Thursday, July 17, 2008
Individual health insurance still has big problems with pre-existing conditions
Individual health insurance, left to the somewhat distorted mechanisms of a “free market” is not doing very well with people who have pre-existing conditions. Maybe it never has, but in some parts of the country the problem may be getting worse.
Julie Appleby has a front page story in “USA Today” (“Individual health policies leave many behind”) on July 17 about the problem. (The link is here.) She cites the Swain family, with (fraternal?) twin sons Logan and Morgan, in Georgia. Because Logan is much shorter than “normal,” the family wasn’t able to get Logan included in its health insurance policy. The mother, Theresa, works as a substitute teacher (an occupation with issues that I have discussed in detail in this blog before) and the father William ran his own landscaping business. Eventually, however, he took a job that offered group health insurance and was able to get Logan covered.
That illustrates another problem. The difficulties in the individual market forces many parents to try to hand on to “establishment” jobs (especially union jobs) that offer better benefits, where they may be exposed to overseas offshoring and economic downturns (especially now). They might find better opportunities and self-sufficiency if they went on their own, but they cannot afford to do this if they have dependents. And, as it is becoming clearer, not everyone always “chooses” to have dependents by marrying and having children. Some people raise siblings’ children or have heavy eldercare responsibilities.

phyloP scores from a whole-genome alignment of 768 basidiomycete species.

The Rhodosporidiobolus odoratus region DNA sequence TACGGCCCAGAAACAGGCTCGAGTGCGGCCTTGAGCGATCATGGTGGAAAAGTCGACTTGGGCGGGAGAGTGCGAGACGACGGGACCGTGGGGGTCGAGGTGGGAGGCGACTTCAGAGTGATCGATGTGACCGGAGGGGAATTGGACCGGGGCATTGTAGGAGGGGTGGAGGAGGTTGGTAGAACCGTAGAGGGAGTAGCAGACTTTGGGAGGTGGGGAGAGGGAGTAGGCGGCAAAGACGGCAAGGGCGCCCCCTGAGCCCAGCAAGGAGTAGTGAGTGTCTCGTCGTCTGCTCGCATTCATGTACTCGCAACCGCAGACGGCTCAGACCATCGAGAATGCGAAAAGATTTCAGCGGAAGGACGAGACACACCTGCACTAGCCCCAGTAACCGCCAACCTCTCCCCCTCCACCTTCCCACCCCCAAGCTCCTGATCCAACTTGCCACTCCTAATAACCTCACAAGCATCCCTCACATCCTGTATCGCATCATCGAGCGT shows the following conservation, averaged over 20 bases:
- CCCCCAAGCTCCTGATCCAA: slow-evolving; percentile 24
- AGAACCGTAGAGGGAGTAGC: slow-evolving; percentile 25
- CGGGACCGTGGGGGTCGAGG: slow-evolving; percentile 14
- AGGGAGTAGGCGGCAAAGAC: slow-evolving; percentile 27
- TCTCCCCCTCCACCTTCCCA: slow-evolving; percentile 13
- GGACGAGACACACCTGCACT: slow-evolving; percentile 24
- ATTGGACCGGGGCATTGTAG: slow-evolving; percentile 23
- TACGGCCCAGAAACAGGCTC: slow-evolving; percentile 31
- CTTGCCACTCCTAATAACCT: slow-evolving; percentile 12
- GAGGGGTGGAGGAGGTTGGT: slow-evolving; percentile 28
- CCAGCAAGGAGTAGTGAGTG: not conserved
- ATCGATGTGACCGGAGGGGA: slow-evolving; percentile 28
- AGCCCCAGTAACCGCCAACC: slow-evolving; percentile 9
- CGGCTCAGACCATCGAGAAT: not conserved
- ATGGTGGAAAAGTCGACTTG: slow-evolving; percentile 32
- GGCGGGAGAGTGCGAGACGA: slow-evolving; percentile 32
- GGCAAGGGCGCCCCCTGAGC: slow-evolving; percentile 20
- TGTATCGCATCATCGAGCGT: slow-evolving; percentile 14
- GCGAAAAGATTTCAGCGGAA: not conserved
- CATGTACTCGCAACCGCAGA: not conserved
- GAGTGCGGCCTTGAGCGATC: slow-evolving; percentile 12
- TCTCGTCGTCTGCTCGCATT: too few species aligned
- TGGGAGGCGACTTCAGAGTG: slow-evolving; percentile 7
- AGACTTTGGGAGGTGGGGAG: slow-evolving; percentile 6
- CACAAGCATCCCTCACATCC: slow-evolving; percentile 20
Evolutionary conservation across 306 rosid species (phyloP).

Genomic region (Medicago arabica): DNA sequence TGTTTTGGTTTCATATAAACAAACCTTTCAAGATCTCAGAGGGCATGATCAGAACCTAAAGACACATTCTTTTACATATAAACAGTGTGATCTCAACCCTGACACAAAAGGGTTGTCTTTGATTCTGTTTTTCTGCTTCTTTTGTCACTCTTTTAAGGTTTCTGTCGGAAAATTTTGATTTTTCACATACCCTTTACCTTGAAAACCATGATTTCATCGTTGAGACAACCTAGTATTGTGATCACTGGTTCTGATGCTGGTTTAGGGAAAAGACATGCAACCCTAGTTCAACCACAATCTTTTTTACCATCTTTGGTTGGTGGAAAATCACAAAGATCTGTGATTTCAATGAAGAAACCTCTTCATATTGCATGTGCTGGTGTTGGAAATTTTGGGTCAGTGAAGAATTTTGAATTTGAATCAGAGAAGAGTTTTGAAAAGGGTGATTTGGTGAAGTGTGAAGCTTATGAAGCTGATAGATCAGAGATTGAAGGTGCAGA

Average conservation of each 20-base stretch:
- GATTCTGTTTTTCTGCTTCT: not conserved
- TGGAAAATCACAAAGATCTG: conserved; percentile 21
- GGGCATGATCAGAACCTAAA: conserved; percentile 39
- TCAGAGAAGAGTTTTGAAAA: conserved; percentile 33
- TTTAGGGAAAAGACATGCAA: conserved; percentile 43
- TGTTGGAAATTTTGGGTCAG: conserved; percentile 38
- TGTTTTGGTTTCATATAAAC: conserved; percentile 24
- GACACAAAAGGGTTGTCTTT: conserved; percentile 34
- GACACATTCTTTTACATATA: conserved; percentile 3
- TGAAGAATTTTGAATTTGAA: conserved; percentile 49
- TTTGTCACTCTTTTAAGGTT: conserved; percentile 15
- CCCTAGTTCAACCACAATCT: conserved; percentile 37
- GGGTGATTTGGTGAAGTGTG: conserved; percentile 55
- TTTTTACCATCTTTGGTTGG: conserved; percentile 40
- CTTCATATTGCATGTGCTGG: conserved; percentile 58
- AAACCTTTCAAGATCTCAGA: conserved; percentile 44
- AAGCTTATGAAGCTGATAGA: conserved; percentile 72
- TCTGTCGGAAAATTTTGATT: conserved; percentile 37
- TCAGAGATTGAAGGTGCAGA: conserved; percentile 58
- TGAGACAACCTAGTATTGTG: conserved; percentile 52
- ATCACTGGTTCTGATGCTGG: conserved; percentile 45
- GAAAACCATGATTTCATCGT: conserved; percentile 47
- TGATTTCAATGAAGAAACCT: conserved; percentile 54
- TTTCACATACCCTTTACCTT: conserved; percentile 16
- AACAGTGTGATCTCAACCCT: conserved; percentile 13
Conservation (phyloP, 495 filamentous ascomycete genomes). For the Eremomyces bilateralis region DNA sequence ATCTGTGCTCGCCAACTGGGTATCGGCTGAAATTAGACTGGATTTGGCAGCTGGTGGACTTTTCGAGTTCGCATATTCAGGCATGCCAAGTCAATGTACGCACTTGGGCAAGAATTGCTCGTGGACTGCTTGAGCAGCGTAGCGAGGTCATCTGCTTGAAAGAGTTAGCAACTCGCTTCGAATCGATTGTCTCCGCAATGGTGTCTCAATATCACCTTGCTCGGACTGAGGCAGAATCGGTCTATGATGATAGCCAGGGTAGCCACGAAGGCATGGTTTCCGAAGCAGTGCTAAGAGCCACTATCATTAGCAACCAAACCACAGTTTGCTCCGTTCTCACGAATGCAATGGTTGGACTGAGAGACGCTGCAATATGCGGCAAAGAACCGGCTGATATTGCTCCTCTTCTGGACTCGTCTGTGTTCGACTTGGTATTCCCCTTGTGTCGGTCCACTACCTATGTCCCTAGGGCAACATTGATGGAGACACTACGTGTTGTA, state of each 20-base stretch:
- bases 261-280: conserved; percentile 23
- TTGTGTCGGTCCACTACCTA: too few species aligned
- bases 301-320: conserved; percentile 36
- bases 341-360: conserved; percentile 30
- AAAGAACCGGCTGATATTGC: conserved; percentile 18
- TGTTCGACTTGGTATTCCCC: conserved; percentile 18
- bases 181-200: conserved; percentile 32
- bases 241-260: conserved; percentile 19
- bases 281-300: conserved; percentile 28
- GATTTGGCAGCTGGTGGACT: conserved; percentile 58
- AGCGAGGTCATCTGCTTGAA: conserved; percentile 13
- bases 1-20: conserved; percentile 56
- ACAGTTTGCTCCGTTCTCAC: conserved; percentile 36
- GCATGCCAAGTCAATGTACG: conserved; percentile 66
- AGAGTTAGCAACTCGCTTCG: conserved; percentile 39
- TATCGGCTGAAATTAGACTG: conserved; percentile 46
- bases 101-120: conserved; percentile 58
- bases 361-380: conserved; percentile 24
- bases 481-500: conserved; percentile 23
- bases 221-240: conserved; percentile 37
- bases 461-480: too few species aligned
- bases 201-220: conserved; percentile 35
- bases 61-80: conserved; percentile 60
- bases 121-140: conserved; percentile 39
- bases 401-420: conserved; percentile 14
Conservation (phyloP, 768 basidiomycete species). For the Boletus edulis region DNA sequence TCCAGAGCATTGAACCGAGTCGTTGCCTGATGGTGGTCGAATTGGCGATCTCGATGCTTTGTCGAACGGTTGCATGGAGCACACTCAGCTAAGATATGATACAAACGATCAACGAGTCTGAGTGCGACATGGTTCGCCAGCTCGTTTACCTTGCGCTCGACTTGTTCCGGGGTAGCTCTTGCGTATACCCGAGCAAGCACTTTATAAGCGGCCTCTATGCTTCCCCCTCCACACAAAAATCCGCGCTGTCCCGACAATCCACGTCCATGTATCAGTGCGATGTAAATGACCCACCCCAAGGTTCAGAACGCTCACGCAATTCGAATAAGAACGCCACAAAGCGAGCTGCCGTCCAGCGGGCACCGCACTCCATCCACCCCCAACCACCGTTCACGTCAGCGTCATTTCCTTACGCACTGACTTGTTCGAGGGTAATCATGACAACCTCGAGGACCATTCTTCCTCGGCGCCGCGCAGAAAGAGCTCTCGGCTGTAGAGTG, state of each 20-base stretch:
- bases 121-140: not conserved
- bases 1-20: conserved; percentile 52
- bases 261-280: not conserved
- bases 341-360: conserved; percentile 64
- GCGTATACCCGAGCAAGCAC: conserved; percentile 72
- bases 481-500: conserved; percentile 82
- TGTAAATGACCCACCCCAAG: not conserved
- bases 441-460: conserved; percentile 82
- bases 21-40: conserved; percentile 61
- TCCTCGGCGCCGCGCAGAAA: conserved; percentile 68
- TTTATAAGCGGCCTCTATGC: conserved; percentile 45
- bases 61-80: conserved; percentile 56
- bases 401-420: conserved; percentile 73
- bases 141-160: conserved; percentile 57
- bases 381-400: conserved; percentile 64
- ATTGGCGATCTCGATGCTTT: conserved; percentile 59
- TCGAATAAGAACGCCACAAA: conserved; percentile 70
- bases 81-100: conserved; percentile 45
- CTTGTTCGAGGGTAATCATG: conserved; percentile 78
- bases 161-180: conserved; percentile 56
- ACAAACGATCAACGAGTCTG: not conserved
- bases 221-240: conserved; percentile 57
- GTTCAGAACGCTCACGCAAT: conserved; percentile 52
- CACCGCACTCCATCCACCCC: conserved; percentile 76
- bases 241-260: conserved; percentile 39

According to Appleby, just five states (Maine, Massachusetts, New Jersey, New York, and Vermont) require private insurance companies to sell to all applicants. Washington has a partial requirement like this.
Many people have policies canceled and claims denied (as in the movie and John Grisham novel “Rainmaker”) if they gave “misleading” information on their individual insurance application.
Most industry associations say they could insure everyone if states would take over responsibility for pre-existing conditions. But healthy people sometimes find it advantageous to move to more “conservative” states where their rates may be lower because insurers won’t take sicker people (the “cherry picker” problem).
Barack Obama emphasizes the idea of requiring insurers to take everyone. John McCain talks about using pre-tax dollars to purchase individual insurance but soft-pedals the pre-existing problem, although this could change during the campaign. The two presidential candidates might, in debates, be forced to come closer in their positions.
No one is likely to require domestic partner coverage, but many companies like to offer it to attract skilled workers. Domestic partner coverage (especially for gay couples, in any state where then cannot marry) might become harder to get in a world where employers play a smaller role in providing health insurance than they have in the past 70 years.
Kaiser Permanante has a useful chart online (the “Individual Market Guide”) about guaranteed issue, here. In some states, like Virginia, Blue Cross and Blue Shield plans are insurers of last resort that take everyone, although their individual premiums will be much higher than what an employer could get.